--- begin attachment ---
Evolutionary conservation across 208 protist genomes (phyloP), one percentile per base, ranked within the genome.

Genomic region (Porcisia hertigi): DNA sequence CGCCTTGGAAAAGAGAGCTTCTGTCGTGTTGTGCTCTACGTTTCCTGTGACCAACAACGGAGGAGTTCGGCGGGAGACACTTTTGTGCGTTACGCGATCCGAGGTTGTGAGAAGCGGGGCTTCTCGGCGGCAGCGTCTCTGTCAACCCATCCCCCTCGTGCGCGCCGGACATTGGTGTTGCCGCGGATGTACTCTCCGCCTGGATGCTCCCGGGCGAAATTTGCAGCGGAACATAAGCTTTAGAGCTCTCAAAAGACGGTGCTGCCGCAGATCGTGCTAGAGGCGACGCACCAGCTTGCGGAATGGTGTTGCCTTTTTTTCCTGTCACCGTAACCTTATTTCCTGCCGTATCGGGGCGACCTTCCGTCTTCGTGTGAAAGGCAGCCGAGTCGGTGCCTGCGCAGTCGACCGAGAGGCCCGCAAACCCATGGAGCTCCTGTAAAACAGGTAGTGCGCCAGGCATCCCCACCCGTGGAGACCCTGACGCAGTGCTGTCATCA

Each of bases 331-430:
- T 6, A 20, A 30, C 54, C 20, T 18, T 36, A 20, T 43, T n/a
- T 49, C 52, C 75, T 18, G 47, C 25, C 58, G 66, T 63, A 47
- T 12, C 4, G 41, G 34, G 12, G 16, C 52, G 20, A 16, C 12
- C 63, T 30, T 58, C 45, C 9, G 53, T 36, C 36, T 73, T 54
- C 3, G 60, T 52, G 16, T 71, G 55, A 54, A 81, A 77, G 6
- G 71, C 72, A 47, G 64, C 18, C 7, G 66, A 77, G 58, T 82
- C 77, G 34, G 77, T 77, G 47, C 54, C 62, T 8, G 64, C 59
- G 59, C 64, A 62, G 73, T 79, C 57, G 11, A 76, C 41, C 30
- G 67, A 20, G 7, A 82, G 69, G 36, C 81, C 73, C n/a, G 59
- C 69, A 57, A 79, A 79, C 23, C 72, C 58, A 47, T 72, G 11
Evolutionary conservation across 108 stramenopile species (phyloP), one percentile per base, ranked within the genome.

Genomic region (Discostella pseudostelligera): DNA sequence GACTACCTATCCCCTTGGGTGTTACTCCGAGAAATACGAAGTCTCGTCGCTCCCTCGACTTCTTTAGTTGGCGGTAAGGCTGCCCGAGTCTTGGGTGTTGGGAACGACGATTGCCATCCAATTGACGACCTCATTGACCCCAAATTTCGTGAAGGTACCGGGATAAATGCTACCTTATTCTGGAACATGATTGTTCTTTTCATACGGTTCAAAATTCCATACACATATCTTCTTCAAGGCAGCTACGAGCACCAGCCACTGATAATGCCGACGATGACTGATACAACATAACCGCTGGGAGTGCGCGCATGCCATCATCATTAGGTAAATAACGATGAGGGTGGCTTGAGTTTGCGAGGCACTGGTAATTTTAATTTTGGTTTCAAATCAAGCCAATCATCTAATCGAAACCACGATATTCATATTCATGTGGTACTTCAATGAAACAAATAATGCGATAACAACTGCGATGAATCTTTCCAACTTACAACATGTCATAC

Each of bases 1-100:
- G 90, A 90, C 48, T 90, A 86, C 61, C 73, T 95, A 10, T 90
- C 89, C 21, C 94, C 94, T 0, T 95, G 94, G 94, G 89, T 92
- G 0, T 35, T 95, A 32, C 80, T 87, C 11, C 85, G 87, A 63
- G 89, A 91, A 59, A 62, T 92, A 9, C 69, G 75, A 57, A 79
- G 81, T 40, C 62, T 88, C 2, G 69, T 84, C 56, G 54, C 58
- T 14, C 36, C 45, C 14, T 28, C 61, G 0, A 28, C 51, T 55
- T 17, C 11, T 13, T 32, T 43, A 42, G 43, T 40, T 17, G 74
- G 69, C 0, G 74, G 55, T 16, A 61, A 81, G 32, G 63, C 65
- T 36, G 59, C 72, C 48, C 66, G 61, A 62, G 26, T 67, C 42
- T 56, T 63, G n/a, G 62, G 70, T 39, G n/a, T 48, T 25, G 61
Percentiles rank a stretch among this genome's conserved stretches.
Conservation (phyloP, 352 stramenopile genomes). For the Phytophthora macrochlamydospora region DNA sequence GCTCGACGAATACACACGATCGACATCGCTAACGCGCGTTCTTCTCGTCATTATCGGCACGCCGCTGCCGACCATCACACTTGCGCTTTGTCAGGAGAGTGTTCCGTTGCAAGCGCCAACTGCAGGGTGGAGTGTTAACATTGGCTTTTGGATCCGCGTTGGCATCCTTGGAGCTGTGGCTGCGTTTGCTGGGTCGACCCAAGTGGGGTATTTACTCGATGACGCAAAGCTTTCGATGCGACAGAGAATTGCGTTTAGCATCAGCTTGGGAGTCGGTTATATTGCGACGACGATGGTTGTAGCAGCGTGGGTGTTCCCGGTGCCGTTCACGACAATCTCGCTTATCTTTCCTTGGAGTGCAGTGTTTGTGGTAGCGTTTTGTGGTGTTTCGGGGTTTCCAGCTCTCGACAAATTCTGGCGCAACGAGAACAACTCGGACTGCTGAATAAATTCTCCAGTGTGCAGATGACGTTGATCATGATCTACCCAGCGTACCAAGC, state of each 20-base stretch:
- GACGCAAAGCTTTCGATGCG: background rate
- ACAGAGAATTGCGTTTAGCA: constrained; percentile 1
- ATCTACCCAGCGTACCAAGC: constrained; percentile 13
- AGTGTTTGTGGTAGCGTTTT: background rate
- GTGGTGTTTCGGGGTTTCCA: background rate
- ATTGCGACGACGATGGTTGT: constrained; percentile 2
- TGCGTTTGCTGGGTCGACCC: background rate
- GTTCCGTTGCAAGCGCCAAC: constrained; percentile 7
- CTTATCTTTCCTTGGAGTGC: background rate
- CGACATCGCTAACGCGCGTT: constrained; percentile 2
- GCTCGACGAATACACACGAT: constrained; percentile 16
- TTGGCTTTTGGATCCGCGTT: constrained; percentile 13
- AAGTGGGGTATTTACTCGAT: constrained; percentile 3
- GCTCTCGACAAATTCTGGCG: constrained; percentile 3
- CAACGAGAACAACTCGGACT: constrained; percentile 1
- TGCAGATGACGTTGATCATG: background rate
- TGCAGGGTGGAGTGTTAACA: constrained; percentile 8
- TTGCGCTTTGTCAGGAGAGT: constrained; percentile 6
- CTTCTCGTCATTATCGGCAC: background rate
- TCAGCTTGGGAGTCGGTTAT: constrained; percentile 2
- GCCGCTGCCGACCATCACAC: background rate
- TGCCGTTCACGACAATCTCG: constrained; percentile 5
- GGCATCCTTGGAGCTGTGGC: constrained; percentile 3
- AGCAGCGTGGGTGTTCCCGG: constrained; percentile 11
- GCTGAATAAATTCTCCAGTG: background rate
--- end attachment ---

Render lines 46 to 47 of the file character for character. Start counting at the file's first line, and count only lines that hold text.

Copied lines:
- TTGCGCTTTGTCAGGAGAGT: constrained; percentile 6
- CTTCTCGTCATTATCGGCAC: background rate